Differential diagnosis of vulval ulcers

Author: Dr Estella Janz-Robinson, Resident Medical Officer, ACT Health, Canberra, Australia. DermNet New Zealand Editor in Chief: Hon A/Prof Amanda Oakley, Dermatologist, Hamilton, New Zealand. Copy editor: Maria McGivern. April 2017.

What are vulval ulcers?

Vulval ulcers (sores or erosions) are breaks in the skin or mucous membranes of the vulva that expose underlying tissue. They may be itchy or painful. They may produce a discharge. Alternatively, they may be completely asymptomatic.

Who gets vulval ulcers?

Any woman or girl may develop vulval ulcers, irrespective of their age, region, race, ethnicity, sexual preference or socioeconomic status (depending on the cause of the ulcer).

The global incidence of genital ulcer disease is estimated to be more than 20 million cases annually.

What causes vulval ulcers?

Vulval ulcers are the result of tissue death from focal inflammation. They may be caused by both infectious or non-infectious causes.

Infectious causes of vulval ulcers

The infectious causes of vulval ulcers include sexually transmitted infections (STIs) and non-sexually transmitted infections.

Sexually transmitted infections

STIs that can cause vulval ulcers include:

Non-sexually transmitted infections

Viral infections that can cause vulval ulcers include:

Bacterial infections that can cause vulval ulcers include:

The most common fungal infection that can cause vulval ulcers is vulvovaginal candidiasis.

Non-infectious causes of vulval ulcers

Non-infectious causes of ulceration of the vulva include aphthosis, inflammatory diseases, blistering diseases, and malignancies.

Vulval aphthosis

After herpes simplex, aphthosis or non-sexually acquired genital ulceration is the second most common cause of vulval ulcers, with the highest rates occurring in Caucasians and adolescents.

Other names for vulval aphthosis include vulval aphthous ulcers, Lipschütz ulcer, Mikulicz ulcer, Sutton ulcer, and ulcus vulvae acutum. Vulval aphthosis is commonly associated with oral ulceration.

Aphthous vulval ulcers may be reactive — following an infection (such as infectious mononucleosis) or trauma — or be related to an underlying systemic disease such as:

Inflammatory diseases

A range of autoimmune and autoinflammatory diseases may present with vulval ulceration. These include:

Blistering diseases

Autoimmune blistering diseases may present with erosions and ulcers. The vulva is rarely the only site affected.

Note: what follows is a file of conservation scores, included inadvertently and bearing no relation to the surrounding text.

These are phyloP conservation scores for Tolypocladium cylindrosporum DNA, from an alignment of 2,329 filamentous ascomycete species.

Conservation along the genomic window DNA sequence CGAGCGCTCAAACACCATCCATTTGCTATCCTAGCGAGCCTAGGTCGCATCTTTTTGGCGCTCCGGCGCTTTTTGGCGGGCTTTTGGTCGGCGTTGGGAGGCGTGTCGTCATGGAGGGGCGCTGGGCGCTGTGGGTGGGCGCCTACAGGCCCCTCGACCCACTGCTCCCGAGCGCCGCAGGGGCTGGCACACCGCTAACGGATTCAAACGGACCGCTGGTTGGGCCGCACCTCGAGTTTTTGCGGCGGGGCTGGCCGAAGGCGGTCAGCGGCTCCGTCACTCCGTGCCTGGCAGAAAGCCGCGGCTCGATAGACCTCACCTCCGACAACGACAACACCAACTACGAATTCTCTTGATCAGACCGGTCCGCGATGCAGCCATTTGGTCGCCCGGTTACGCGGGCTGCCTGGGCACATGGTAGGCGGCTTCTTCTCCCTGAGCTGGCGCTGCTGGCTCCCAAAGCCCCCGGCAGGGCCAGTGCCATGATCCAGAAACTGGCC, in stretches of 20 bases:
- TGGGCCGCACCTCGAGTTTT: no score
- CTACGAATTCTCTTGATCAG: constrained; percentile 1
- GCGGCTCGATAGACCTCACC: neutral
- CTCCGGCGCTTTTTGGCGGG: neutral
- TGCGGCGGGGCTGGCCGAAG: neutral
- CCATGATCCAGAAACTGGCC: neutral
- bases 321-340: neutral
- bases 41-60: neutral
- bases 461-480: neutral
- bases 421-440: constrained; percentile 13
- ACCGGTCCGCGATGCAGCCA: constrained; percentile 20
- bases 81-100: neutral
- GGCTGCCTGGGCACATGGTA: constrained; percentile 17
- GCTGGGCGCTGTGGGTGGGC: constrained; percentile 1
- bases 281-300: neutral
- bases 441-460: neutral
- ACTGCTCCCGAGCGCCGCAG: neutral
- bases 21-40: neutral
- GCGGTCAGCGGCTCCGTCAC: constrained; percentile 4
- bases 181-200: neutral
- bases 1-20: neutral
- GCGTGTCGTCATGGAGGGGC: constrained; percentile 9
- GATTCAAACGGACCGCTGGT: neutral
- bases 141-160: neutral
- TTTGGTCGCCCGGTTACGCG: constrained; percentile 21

Genetic diseases can present with chronic ulceration of vulval and perianal skin.

Malignancy

Malignancies that can cause ulceration of the vulva include:

Less commonly, the following can also cause ulceration of the vulva:

What are the clinical features of vulval ulcers? 

Vulval ulcers are often grouped by the following features:

Typical characteristics of various presentations with vulval ulceration are described below.

Herpes simplex virus

Chancroid

Primary chancre of syphilis

Lymphogranuloma venereum

Granuloma inguinale

Aphthosis

Crohn disease

Pyoderma gangrenosum

Hidradenitis suppurativa

Squamous cell carcinoma

How are vulval ulcers diagnosed?

Diagnosis of vulval ulceration involves taking a careful history and performing a physical examination to assess the risk of STIs, guide appropriate investigations, and determine the need for empirical therapy.

It is important to consider that:

No pathogen is identified in up to 25% of patients; however, the aim of initial investigations is usually focused on diagnosing STIs. Patients should, as a minimum, have the following investigations:

Since co-infections are common and many STIs are asymptomatic, patients with recent unprotected sexual contact should also be tested for non-ulcerative STIs via:

The geographic location of the STI acquisition, the individual’s sexual and travel history, and the local prevalence of chancroid, LGV and granuloma inguinale should be considered prior testing for these STIs.

In patients with a low risk of STIs or in those who have had negative results, depending on the clinical presentation, it is reasonable to consider:

Biopsy may be necessary if:

What is the treatment for vulval ulceration?

General measures

Whatever the cause, patients with vulval ulcers may need education, reassurance and symptom relief.

Affected individuals can:

Oral antihistamines may also be beneficial in certain cases.

Note: severe pain and urinary retention may require hospitalisation and catheterisation.

Specific treatment

Treatment of infectious causes may include:

Note: empirical treatment is initiated when there has been a known exposure to an STI, genital ulcers are suggestive of HSV, there is a high risk for syphilis, or when failure follow-up for treatment is likely.

Treatment of non-infectious causes may include:

Note: many conditions involving vulval ulceration require a multidisciplinary approach.

What is the outcome for vulval ulceration?

The prognosis of vulval ulcers depends on the cause.

If left untreated, vulval ulcers can have serious health implications, including:

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